There is literally nothing going on right now. Nothing. I am watching the women’s world cup and MLB. But it’s so early in the baseball season and the US plays like once a week in soccer, so I have a lot of time on my hands. I spend this time watching old games. I watched Texas/Tech, Texas/WVA (2014 and 2015), Georgia/GA Tech, and Florida/Georgia last week. I also watched Texas/A&M 2003, 2004, 2008, 2009 and 2011. Yes, of course they were all Texas wins, why would I watch a loss? Anyway, I was thinking about the Aggies, so let’s talk about them.
I will just leave these here for your review:
- Last week A&M released this tee shirt.
- The week before that, A&M chancellor John Sharp spoke out on alcohol at Texas A&M events after Texas announced beer/wine sales at DKR: “Our athletic program has not reached the point where we require the numbing effects of alcohol.”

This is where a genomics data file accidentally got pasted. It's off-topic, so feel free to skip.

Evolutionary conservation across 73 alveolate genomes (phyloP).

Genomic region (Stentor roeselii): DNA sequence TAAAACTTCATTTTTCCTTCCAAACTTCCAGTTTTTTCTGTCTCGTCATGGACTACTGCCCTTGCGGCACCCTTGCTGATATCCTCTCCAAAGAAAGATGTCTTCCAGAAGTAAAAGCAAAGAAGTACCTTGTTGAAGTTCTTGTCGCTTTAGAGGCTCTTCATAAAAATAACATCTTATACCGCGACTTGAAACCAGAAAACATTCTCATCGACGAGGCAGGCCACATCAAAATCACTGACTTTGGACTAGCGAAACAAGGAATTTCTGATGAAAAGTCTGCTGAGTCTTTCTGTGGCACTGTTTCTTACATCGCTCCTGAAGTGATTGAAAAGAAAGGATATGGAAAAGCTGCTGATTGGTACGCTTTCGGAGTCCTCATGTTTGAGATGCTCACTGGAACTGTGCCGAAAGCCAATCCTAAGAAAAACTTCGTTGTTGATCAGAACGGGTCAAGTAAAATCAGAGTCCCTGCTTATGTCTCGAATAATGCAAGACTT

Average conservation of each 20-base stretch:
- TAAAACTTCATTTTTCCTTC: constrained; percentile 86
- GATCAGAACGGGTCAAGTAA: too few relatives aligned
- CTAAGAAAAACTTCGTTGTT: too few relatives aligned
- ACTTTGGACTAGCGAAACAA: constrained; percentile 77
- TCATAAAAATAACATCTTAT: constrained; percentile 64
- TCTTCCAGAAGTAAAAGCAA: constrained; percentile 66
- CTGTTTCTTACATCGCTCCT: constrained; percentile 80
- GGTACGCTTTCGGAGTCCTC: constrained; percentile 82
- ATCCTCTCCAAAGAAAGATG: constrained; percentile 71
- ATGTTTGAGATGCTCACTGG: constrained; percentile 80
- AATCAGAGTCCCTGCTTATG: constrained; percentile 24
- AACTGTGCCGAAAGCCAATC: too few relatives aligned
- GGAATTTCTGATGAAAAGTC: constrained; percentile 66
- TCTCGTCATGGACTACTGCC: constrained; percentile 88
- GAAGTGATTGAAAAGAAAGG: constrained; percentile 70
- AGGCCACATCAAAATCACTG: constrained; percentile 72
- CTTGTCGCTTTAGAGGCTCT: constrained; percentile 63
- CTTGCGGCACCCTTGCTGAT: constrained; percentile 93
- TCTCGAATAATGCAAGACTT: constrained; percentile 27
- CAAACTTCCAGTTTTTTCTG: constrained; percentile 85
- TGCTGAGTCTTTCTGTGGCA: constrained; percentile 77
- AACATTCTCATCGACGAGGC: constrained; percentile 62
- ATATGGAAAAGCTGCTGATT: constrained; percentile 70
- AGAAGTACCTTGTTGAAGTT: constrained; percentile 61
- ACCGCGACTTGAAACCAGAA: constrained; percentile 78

We all know Aggies. We have them in our family, in our offices, in our neighborhoods and in our houses. We grew up with Aggies, we are very good friends with Aggies, some are married to Aggies, were raised by Aggies, have Aggie kids … This is nothing new. The Texas/A&M game was iconic in college football and one most of us grew up with and identify with Thanksgiving. I have an Aggie contingent in my family, and usually Thanksgiving involved an early meal and the Cowboys and then a car ride to the game. (Not together. Yuck.) I’m not saying anything you don’t already know and didn’t experience yourself. In my family it was constantly there — Corps boots at weddings, Horns up at weddings, slights about games played in the past, or players that got in trouble or transferred. All the time. It was just the way it was for a lot of us: you were on one side or the other and the game in November was bragging rights for an entire year, whatever happened in baseball and basketball.